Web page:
So, I’m calling it now: I’m going to restart that personal translation service. I’ll start translating signs and lyrics in my head again, just to get back in the habit of thinking in another language. Maybe eventually I’ll set a goal for reading, and then for speaking. But the easy things to start, for sure. Because life gets busy–that’s just the way it is.

Mapping Memories

7 Aug

It started with a sports bar.

A few weeks ago I was rounding a corner in Chicago’s River North neighborhood, rushing to meet some friends for dinner. As I looked up at the bar across the street, a wave of memories came crashing over me. Back when I lived in Chicago, I’d gone to that bar for a university alumni event. Seeing the bar again reminded me how happy I’d been to attend that event, how nice it’d been to see old friends and how good it felt to meet more alums.

The same sort of memory “flash” happened again the next day, when I passed a French bistro downtown. My thoughts flashed back to getting late night snacks there after a networking event, with people I’d just met that night, and never saw again.

Sometimes when I walk around a city, memories ripple through my brain in a series of bits and pieces. It’s small moments that I suddenly remember, prompted by a physical sight that takes me back to another time. Some of the memories are monumental; I think of my boyfriend whenever I pass the bar where had our first drink. But most of these “flashes” are made up of non-monumental moments. They’re those experiences you sort of forget about over time, but reflect on fondly when they float to your brain’s surface. They fill in the gaps between milestones and big life changes. They make up most of our day-to-day lives, and collectively form most of our life stories.

I’ve been wanting to create a “Memory Map” for a while to chronicle these sorts of moments. The things that make me smile, make me reflect, make me think back to a different point in my life. I’ll probably start with a map of San Francisco, since it’s where I’ve spent the bulk of my post-college days. Perhaps over time I’ll do the same for other places I’ve lived, and places I’ve visited. I love keeping track of different pieces of my life: it provides a good mix of nostalgia, reflection and general Type A geekery. And it just sounds so satisfying to draw all over a physical map, to “formally” associate spaces with thoughts, memories with markers.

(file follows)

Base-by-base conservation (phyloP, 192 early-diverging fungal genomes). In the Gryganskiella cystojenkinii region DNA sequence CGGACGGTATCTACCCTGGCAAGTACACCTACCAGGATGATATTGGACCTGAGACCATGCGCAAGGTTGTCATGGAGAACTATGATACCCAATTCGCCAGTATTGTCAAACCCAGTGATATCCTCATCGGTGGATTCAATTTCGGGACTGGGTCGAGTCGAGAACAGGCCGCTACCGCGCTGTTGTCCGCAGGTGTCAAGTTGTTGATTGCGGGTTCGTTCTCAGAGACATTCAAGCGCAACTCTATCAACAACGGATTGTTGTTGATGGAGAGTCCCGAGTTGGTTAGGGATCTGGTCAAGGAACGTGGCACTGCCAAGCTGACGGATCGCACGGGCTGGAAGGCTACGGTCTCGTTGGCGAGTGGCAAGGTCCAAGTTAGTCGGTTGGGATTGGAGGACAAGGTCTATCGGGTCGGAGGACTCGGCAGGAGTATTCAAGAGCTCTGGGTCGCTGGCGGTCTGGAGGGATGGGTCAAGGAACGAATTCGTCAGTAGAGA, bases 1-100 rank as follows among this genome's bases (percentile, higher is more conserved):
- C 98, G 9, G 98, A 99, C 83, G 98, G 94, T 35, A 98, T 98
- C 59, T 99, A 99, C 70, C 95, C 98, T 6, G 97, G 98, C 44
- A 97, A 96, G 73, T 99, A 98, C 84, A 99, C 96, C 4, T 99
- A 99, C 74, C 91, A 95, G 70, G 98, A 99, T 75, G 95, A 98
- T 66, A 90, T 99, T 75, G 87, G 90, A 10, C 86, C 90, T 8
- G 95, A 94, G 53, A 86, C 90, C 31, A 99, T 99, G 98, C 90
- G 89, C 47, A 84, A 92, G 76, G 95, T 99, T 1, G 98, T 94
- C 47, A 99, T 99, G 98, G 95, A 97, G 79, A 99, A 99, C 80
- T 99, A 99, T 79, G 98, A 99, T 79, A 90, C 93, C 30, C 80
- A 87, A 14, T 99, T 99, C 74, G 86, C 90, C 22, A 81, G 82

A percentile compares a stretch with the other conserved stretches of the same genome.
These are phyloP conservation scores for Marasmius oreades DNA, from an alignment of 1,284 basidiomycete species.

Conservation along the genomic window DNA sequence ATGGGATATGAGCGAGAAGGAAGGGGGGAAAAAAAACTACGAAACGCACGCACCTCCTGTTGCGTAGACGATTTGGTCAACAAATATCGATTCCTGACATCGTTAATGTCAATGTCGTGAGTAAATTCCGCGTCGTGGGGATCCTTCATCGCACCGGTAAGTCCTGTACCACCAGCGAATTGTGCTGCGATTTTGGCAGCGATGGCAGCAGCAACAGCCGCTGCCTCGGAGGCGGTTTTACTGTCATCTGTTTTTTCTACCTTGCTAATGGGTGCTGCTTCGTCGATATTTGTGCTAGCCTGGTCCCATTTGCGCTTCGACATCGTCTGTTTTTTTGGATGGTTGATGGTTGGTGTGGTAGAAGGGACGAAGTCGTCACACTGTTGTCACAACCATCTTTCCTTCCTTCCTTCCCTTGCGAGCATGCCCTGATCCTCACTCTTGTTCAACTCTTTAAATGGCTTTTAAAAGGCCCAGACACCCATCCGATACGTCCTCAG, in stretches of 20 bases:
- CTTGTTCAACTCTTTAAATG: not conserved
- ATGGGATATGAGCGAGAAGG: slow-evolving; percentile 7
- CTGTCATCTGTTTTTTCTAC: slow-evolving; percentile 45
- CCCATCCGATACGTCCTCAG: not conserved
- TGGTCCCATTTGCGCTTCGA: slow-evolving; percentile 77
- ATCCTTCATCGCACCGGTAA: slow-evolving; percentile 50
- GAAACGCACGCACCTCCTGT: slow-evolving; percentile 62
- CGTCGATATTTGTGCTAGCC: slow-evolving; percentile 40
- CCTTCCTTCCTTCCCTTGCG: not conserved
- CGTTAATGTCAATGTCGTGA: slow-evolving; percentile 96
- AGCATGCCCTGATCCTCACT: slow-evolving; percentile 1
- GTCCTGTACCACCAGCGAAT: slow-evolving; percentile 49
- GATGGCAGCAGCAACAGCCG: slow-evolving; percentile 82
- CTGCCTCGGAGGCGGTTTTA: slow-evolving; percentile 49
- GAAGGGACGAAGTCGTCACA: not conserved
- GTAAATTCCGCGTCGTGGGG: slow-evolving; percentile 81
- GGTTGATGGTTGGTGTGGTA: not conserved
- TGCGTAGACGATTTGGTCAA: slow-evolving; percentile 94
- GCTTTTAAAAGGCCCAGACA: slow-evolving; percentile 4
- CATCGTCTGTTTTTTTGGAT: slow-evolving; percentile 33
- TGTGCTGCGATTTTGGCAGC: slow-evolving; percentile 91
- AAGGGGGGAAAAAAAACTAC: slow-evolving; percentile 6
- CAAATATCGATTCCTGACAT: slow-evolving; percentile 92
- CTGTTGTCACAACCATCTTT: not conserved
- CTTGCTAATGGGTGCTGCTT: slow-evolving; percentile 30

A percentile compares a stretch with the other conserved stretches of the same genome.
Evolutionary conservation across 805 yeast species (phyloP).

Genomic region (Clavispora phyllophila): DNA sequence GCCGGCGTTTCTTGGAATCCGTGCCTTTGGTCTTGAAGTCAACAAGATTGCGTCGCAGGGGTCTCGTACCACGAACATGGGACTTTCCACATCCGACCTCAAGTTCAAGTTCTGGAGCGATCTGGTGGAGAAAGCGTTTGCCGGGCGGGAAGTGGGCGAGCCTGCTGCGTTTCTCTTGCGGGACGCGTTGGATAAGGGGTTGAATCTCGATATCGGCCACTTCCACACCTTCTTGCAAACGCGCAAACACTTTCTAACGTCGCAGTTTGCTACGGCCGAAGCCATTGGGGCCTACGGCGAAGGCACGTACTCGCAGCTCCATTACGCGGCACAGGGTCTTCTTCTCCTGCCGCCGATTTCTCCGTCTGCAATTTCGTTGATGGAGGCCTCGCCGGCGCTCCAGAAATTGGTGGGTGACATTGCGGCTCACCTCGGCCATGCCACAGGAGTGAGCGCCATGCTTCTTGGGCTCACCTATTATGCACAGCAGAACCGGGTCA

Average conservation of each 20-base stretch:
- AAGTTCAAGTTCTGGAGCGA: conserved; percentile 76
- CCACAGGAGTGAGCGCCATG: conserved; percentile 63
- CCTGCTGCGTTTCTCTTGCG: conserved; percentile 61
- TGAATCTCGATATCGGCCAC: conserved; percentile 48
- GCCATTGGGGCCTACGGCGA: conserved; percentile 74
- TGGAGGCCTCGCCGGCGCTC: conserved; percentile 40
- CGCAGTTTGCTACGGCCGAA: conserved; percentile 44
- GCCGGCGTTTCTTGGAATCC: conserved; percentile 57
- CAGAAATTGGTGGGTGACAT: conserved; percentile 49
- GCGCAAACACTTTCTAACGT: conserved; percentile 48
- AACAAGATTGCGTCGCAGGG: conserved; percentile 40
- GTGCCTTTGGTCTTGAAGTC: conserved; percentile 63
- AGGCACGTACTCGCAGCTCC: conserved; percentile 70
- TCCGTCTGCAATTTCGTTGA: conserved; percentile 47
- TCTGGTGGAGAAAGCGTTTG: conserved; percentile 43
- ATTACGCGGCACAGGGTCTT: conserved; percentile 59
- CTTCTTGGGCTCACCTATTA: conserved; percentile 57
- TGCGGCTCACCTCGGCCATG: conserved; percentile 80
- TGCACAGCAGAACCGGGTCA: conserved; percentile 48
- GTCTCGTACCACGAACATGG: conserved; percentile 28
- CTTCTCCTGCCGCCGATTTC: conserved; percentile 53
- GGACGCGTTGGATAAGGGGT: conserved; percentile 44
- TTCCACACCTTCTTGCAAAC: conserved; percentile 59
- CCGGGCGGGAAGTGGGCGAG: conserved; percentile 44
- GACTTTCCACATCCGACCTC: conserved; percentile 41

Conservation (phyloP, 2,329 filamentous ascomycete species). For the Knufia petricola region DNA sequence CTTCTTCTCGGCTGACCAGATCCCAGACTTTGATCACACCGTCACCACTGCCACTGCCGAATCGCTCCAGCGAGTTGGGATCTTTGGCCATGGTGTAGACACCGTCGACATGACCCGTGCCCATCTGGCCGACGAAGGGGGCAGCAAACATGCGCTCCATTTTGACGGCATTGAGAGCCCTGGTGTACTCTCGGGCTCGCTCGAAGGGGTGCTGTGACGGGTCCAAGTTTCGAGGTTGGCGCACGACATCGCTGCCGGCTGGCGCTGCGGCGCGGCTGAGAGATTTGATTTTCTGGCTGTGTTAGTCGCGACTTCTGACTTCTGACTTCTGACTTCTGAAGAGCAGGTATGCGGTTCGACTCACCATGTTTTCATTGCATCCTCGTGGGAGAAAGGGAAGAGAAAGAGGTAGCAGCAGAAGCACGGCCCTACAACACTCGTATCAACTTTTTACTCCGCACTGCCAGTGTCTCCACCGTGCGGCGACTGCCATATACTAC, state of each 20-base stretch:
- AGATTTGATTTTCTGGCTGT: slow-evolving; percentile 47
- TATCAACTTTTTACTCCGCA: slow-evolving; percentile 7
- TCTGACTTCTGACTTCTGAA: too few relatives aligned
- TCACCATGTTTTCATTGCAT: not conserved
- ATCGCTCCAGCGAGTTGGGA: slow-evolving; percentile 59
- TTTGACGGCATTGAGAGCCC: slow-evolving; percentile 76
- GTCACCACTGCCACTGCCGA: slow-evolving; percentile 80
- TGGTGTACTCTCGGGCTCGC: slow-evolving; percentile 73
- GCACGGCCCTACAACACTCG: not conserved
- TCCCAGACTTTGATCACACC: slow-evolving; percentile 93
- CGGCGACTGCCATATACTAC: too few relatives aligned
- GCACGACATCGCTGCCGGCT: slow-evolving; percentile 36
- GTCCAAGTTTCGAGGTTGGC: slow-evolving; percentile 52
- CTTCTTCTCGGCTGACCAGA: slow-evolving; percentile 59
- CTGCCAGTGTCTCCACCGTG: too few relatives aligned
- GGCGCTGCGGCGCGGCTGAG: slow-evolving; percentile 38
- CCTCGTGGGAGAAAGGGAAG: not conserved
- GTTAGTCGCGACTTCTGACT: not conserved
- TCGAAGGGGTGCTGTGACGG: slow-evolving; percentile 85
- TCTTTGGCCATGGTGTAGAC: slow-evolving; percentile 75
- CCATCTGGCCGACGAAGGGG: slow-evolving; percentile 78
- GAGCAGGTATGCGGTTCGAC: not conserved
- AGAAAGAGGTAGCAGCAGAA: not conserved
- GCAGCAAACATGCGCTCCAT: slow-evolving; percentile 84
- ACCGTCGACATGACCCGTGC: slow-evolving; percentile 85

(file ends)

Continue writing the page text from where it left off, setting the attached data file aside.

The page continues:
When History Gets Personal

13 Jul

Like so many others, I’ve been swept up in “Hamilton“-fever. I’ve listened to the musical’s soundtrack on repeat, I’ve watched video after video of its cast, I’ve fawned over Lin-Manuel Miranda’s thought-provoking Tweets and speeches. I could sing much of the soundtrack for you at this point – though I guarantee you don’t want to hear me sing. I’ve read the show’s plot synopsis too, trying to envision what action accompanies the show’s masterful lyrics. But the other day, as I queued up the soundtrack yet again, I started wondering about the characters’ real-life stories, beyond the musical numbers and creative license of a Broadway show.

I started by Googling the Schuyler sisters, who comprise the female protagonists in “Hamilton the Musical” (and also sing one of my favorite songs from the show). Eliza Schuyler became Hamilton’s wife, so I figured I’d start there. Googling inevitably took me to Wikipedia, where I pored over Eliza’s biography. The story of how Eliza met Alexander caught my eye – but not for the reasons you might expect. It wasn’t the details of their courtship, or hard-won approval that I found interesting. Instead, it was where they met: Morristown, New Jersey.

Eliza Marriage.pngYou see, I spent time in Morristown too. I stayed there for a few months in 2010 to do a consulting project a couple towns over. In my personal history, Morristown is another marker on my “memory map”: a place I have summarized to represent a particular moment in time. When I think about Morristown, I remember the friend I made on that project, our attempts to get (good) pizza delivered to the client site, my first ever Tres Leches cake from a nearby restaurant. I think about the assignment I was on and what I gleaned from it. I never got to explore Morristown beyond my day-to-day life, so my associations with the town are purely personal, and relate to my own experiences.

But isn’t it sort of mind-boggling to think about all the things that happen at any given spot? 230 years prior to my discovery of Morristown’s best Tres Leches cake, Eliza Hamilton discovered her future husband in that very same town. Long before I made a new friend on my work assignment, Eliza befriended Martha Washington just a flew blocks over. Like Alexander, I was sent to Morristown for work. But my client’s technology didn’t even exist during Alexander’s lifetime!

I’ve always been fascinated by the way personal memory, collective memory and “history” overlap. It boggles my mind to think about all the things that have happened at a particular site. Not just the monumental moments, but the things that make up “normal” people’s personal histories.  Reading about Morristown reminded me of the many layers that make up every physical location we see. For every “history marker,” there are plenty more things that happened in that place, that mattered to someone, who maybe just wasn’t famous.

Think of all the mysteries that lie beneath the surface everywhere we step. What else happened there before now? Who else crossed that point? Who do we “share” that spot with? And in 200 years, will it be an important place for someone else’s story?

 

Whatever Happened to Predictability?

19 Mar

If you want a giggle, go Yelp the “Full House” house. It currently sits at 3.5 Yelp stars- not so good for a “local flavor” entry.